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Cameroon lauded for maintaining EITI standards

Cameroon has been lauded by the EITI Board for demonstrating meaningful progress in implementing EITI Standard. In making its decision, the…

Cameroon has been lauded by the EITI Board for demonstrating meaningful progress in implementing EITI Standard.

In making its decision, the Board took note of Cameroon’s efforts to improving transparency and accountability in the extractive industries by providing a trusted source of data to inform public debate. The Board also welcomed the EITI’s impact in gradually enticing government agencies towards routine disclosures, evidenced by more regular publications by the national oil company, the Société Nationale des Hydrocarbures (SNH), including disclosure of oil sales.

According to the Validation report, EITI reporting has generated debate on subnational transfers, production, mining-licenses and artisanal and small-scale mining. Increasing interest in the EITI process from university students presents the potential to further improve the public understanding of extractive issues. EITI implementation has driven reform in the mining sector, including in the adoption of beneficial ownership disclosure provisions in the new Mining Code, and gone beyond minimum EITI Requirements in reporting companies’ voluntary social payments.

Following the announcement of the decision, Fredrik Reinfeldt, Chair of the EITI, said: “EITI implementation has yielded tangible results, ensuring that data about the hydrocarbons and mining sectors contribute to wider reforms. We also congratulate Cameroon as a key actor in pioneering efforts to improve reporting on commodity trading.”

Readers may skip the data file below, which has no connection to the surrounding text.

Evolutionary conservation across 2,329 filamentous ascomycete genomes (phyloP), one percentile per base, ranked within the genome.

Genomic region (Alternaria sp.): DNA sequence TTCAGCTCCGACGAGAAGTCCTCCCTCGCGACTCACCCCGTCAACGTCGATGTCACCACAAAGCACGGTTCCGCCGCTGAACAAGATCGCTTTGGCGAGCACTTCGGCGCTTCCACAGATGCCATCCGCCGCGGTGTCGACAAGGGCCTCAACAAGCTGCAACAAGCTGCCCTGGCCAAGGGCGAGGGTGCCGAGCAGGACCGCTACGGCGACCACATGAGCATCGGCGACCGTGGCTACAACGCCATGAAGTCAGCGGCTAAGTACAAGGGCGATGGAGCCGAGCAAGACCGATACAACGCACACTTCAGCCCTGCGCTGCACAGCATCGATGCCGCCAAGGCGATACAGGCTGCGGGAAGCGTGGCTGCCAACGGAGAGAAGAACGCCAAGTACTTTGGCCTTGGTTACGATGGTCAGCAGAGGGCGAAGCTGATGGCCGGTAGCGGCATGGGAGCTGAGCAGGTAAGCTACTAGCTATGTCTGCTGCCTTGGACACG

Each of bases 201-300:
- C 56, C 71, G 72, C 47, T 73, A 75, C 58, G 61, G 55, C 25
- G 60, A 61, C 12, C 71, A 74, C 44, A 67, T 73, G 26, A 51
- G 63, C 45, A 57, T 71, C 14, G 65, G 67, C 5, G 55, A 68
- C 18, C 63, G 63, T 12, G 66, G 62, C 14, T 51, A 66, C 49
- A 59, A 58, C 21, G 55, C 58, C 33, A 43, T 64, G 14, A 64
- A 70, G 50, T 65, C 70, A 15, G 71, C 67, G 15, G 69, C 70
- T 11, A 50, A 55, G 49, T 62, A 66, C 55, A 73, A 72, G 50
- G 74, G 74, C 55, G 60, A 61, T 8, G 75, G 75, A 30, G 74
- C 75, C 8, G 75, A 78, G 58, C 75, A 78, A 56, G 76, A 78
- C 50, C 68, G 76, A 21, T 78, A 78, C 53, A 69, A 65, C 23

For her part, Agnès Solange Ondigui Owona, National Coordinator of EITI Cameroon, said: “This evaluation, for the period going from October 18, 2013 to July 1st, 2017, reflects the work undertaken by Cameroon with respect to EITI’s Standard. The precedent evaluation was done following EITI’s Rules. It also encourages them to proceed to the implementation of the requirements, especially regarding those that have been recommended by the Validator and on which EITI´s Cameroun Committee has already begun working.”

The Board noted that the EITI in Cameroon had gone beyond the minimum required by the EITI Standard in disclosing export data (3.3) and voluntary social expenditures (6.1). The Board outlined 14 corrective actions that Cameroon will have to address in the coming 18 months, i.e. until (date of Board decision + 18 months), when progress will be re-assessed. Validation highlighted opportunities to improve EITI implementation on civil society engagement (1.3), MSG governance (1.4), the work plan (1.5), license register (2.3), policy on contract transparency (2.4), state-participation (2.6), production data (3.2), in-kind revenues (4.2), SOE transactions (4.5), distribution of revenues (5.1), subnational transfers (5.2), SOE quasi-fiscal expenditures (6.2), public debate (7.1) and documentation of impact (7.4).